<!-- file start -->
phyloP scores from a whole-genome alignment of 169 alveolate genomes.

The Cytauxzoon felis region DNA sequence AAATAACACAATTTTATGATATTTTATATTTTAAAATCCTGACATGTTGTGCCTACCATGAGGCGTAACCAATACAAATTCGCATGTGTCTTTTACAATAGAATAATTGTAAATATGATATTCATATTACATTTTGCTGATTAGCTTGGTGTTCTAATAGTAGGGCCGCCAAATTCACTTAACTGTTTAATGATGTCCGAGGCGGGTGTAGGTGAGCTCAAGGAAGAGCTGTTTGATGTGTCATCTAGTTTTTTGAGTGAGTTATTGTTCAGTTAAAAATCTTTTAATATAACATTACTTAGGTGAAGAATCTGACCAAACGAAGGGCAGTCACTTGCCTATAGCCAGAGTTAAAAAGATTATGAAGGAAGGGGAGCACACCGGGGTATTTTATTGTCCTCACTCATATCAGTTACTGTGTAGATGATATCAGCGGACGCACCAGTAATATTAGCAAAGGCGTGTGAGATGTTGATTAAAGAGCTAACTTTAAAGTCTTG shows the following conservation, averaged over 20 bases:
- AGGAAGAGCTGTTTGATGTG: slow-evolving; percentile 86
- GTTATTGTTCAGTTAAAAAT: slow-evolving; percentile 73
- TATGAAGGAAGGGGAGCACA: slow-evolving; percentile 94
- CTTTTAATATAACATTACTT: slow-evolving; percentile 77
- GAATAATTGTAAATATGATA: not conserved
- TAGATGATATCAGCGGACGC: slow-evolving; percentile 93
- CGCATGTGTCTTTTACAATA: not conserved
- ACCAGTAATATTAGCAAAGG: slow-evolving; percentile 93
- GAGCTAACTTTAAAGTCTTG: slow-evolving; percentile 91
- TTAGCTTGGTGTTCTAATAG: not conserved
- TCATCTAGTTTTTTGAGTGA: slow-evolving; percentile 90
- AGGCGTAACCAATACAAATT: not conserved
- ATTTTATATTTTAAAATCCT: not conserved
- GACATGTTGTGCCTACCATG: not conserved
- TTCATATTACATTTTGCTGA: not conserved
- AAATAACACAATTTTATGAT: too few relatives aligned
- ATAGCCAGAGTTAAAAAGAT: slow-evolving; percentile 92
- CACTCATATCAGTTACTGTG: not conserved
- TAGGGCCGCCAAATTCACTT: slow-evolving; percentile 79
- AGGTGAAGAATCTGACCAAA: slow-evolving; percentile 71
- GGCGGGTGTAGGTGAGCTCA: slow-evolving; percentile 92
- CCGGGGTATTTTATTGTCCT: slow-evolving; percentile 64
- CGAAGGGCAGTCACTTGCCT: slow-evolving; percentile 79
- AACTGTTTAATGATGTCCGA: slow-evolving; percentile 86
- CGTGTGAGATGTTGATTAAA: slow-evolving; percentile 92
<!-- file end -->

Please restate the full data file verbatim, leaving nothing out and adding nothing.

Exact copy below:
phyloP scores from a whole-genome alignment of 169 alveolate genomes.

The Cytauxzoon felis region DNA sequence AAATAACACAATTTTATGATATTTTATATTTTAAAATCCTGACATGTTGTGCCTACCATGAGGCGTAACCAATACAAATTCGCATGTGTCTTTTACAATAGAATAATTGTAAATATGATATTCATATTACATTTTGCTGATTAGCTTGGTGTTCTAATAGTAGGGCCGCCAAATTCACTTAACTGTTTAATGATGTCCGAGGCGGGTGTAGGTGAGCTCAAGGAAGAGCTGTTTGATGTGTCATCTAGTTTTTTGAGTGAGTTATTGTTCAGTTAAAAATCTTTTAATATAACATTACTTAGGTGAAGAATCTGACCAAACGAAGGGCAGTCACTTGCCTATAGCCAGAGTTAAAAAGATTATGAAGGAAGGGGAGCACACCGGGGTATTTTATTGTCCTCACTCATATCAGTTACTGTGTAGATGATATCAGCGGACGCACCAGTAATATTAGCAAAGGCGTGTGAGATGTTGATTAAAGAGCTAACTTTAAAGTCTTG shows the following conservation, averaged over 20 bases:
- AGGAAGAGCTGTTTGATGTG: slow-evolving; percentile 86
- GTTATTGTTCAGTTAAAAAT: slow-evolving; percentile 73
- TATGAAGGAAGGGGAGCACA: slow-evolving; percentile 94
- CTTTTAATATAACATTACTT: slow-evolving; percentile 77
- GAATAATTGTAAATATGATA: not conserved
- TAGATGATATCAGCGGACGC: slow-evolving; percentile 93
- CGCATGTGTCTTTTACAATA: not conserved
- ACCAGTAATATTAGCAAAGG: slow-evolving; percentile 93
- GAGCTAACTTTAAAGTCTTG: slow-evolving; percentile 91
- TTAGCTTGGTGTTCTAATAG: not conserved
- TCATCTAGTTTTTTGAGTGA: slow-evolving; percentile 90
- AGGCGTAACCAATACAAATT: not conserved
- ATTTTATATTTTAAAATCCT: not conserved
- GACATGTTGTGCCTACCATG: not conserved
- TTCATATTACATTTTGCTGA: not conserved
- AAATAACACAATTTTATGAT: too few relatives aligned
- ATAGCCAGAGTTAAAAAGAT: slow-evolving; percentile 92
- CACTCATATCAGTTACTGTG: not conserved
- TAGGGCCGCCAAATTCACTT: slow-evolving; percentile 79
- AGGTGAAGAATCTGACCAAA: slow-evolving; percentile 71
- GGCGGGTGTAGGTGAGCTCA: slow-evolving; percentile 92
- CCGGGGTATTTTATTGTCCT: slow-evolving; percentile 64
- CGAAGGGCAGTCACTTGCCT: slow-evolving; percentile 79
- AACTGTTTAATGATGTCCGA: slow-evolving; percentile 86
- CGTGTGAGATGTTGATTAAA: slow-evolving; percentile 92